Inside Unmanned Systems

APR-MAY 2018

Inside Unmanned Systems provides actionable business intelligence to decision-makers and influencers operating within the global UAS community. Features include analysis of key technologies, policy/regulatory developments and new product design.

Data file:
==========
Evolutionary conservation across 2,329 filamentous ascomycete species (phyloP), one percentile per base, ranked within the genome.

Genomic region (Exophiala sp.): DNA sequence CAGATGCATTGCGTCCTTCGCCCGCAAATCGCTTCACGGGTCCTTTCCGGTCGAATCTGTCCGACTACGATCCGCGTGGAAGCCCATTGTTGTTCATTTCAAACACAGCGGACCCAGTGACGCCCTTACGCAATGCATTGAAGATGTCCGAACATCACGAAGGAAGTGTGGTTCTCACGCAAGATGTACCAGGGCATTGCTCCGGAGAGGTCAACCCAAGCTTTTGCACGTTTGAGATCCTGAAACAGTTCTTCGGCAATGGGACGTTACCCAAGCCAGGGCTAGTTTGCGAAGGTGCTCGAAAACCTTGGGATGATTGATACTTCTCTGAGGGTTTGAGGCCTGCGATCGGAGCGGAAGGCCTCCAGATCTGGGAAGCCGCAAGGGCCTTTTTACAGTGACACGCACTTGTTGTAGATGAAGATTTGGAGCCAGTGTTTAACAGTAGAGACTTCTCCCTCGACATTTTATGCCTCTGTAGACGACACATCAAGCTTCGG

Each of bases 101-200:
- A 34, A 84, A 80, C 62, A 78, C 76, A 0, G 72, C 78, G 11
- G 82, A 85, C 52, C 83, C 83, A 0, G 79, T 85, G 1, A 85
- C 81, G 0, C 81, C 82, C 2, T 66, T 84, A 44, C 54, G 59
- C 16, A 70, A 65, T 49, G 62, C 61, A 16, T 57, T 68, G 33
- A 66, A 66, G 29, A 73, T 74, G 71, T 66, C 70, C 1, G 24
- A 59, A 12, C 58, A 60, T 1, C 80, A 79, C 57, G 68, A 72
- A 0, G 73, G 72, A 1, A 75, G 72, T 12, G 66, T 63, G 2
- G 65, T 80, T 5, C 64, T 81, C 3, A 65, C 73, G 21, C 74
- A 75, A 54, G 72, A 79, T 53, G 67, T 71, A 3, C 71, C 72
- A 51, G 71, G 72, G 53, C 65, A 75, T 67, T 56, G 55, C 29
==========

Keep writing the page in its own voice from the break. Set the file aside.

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35 April/May 2018 unmanned systems inside ENGINEERING. PRACTICE. POLICY. NASA and a variety of big firms, including Airbus and Bell Helicopter, are working to develop a transportation system that will ease road congestion in cities and change how we travel from point A to point B. But while air taxis that whisk passengers to their destinations or efficiently deliver cargo could someday be the norm, there are several challenges to overcome before we get there. by Renee Knight A s road travel in large cities be- comes increasingly congested, many believe there has to be a better way for the public to safely travel to work and other destinations—and that better way is a concept known as Urban Air Mobility, or UAM. Until recently, UA M seemed like a futuristic idea that wasn't likely to take shape any time soon. But over the last year or so, major players have started de- veloping air taxis as well as the infrastruc- ture necessary for these vehicles to safely transport passengers and cargo. NASA, Airbus, Uber, Boeing's Aurora Flight Sciences, Bell Helicopter and Volocopter are among the many heavy hitters making progress in the UAM space. "UAM will reduce congestion, reduce transportation delays and enable on-de- mand travel to deliver cargo and quickly move people through the air," said Parimal Kopardekar, senior technologist for air transportation systems at NASA's Ames Research Center in Silicon Valley. "It started with using drones to carry small cargo pack- ages, perform search and rescue missions or for traffic monitoring, but with the excite- ment and interest in electric vertical take- off and landing (eVTOL) aircraft, we're now looking at moving people and larger cargo through the air." For the last few years, NASA and oth- ers have been working to develop an un- manned air traffic management (UTM) system to safely integrate unmanned aircraft system (UAS) into the National Airspace and enable beyond visual line of sight (BVLOS) f lights. They're now looking to expand that same construct to UAM, giving these vehicles the ability to exchange information about their location and to avoid each other while they're in the sky, Kopardekar said. Having that system in place is a vital piece of UAM, but is just part of what needs to be accomplished before air taxis can routinely f ly passengers to their des- tinations. Regulations, battery life and creating the right infrastructure are all important considerations, as is develop- ing autonomous aircraft that can safely, and quietly, carry people and packages to where they need to go. Catching a Very Local Flight Urban Air Mobility:

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